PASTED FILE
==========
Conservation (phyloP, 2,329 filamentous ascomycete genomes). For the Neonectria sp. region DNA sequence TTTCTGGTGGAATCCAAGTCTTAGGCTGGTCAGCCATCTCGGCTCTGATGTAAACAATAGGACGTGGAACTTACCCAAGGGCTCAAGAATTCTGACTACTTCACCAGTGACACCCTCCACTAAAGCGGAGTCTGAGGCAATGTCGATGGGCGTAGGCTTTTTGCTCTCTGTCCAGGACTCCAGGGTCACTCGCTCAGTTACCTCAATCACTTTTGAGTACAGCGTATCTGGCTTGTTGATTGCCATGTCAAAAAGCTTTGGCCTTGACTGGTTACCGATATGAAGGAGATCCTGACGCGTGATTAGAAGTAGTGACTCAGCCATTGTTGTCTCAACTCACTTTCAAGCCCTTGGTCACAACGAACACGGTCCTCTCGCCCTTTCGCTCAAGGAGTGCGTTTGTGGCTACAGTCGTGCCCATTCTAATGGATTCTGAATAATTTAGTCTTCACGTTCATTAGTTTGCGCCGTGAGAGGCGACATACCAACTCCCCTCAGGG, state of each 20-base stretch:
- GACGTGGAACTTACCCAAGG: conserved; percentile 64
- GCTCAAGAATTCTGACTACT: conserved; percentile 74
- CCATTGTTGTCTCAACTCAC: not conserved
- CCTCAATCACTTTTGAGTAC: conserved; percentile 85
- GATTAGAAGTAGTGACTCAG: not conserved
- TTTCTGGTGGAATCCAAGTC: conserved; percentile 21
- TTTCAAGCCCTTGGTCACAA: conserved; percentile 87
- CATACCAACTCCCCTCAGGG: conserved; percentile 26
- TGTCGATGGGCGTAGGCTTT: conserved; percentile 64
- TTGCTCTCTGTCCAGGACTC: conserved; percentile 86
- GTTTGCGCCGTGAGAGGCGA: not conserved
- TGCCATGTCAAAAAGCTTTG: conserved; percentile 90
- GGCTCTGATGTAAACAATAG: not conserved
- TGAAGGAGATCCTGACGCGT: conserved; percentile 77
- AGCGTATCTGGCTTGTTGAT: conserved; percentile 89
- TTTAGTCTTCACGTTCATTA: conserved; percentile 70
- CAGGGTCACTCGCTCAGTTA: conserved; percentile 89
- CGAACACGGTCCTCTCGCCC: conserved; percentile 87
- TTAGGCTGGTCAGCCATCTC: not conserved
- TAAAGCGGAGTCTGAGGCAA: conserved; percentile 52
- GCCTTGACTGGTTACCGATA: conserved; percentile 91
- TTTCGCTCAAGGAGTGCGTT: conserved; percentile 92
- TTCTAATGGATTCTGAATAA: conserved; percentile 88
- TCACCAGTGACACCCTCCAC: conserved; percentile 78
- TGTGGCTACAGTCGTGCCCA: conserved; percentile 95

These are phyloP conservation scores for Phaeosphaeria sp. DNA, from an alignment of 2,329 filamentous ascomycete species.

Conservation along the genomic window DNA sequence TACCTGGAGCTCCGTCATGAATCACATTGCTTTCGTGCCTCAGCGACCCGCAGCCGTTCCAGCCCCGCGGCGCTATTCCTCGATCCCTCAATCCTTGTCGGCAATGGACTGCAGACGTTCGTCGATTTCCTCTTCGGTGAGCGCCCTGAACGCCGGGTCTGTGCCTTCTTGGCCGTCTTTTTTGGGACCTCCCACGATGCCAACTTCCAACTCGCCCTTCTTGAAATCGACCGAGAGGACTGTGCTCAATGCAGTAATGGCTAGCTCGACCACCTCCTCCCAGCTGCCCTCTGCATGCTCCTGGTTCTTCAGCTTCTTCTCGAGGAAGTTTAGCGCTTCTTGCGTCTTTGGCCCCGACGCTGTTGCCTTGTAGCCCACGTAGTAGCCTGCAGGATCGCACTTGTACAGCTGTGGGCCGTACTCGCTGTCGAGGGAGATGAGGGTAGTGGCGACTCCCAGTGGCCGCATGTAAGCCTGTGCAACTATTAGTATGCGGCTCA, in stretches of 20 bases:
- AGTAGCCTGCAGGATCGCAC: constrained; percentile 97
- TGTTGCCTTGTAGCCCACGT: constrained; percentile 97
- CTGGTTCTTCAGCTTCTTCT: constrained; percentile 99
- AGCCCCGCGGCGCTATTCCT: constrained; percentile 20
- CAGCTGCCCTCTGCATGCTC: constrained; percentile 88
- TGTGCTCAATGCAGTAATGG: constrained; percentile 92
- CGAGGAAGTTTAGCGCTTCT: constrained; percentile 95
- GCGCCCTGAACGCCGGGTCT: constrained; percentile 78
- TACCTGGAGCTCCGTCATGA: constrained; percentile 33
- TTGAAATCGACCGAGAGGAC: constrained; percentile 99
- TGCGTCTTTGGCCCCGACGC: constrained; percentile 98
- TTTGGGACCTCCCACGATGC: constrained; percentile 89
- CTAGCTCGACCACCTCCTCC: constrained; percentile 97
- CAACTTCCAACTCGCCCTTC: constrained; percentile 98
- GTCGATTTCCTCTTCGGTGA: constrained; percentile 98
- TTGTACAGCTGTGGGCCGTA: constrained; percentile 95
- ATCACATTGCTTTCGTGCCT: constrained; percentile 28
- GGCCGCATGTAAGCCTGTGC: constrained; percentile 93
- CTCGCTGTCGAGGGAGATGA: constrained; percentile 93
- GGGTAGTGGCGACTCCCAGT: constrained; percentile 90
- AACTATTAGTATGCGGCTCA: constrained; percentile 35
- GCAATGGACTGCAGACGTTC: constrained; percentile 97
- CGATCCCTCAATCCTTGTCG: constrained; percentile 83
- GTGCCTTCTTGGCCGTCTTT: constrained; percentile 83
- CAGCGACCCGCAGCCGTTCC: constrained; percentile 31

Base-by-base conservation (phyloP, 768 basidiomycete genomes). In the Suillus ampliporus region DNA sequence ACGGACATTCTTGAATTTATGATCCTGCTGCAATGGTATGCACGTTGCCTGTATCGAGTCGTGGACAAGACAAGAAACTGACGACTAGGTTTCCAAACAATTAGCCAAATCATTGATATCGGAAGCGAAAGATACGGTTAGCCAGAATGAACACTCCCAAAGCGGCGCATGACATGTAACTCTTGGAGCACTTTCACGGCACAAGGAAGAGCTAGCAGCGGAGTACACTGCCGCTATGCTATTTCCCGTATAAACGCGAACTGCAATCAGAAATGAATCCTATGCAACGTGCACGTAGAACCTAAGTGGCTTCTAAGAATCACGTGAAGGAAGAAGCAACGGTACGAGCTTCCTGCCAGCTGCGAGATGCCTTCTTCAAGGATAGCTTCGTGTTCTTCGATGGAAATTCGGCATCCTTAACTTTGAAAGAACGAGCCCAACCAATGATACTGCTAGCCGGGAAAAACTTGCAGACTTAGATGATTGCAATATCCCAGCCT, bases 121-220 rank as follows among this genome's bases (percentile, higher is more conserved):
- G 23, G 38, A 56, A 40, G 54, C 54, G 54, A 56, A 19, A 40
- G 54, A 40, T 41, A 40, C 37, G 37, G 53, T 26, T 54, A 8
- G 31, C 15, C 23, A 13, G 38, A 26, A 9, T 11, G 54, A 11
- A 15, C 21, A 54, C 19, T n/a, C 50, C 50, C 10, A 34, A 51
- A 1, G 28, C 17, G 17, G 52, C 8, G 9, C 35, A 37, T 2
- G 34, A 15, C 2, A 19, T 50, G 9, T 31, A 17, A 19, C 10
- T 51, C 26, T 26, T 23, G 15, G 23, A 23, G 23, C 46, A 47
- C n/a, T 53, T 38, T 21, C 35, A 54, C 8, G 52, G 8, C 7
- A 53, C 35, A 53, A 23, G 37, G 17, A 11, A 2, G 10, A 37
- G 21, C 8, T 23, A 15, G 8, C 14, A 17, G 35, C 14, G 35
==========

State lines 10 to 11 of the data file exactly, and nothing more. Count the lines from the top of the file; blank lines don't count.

- TGTCGATGGGCGTAGGCTTT: conserved; percentile 64
- TTGCTCTCTGTCCAGGACTC: conserved; percentile 86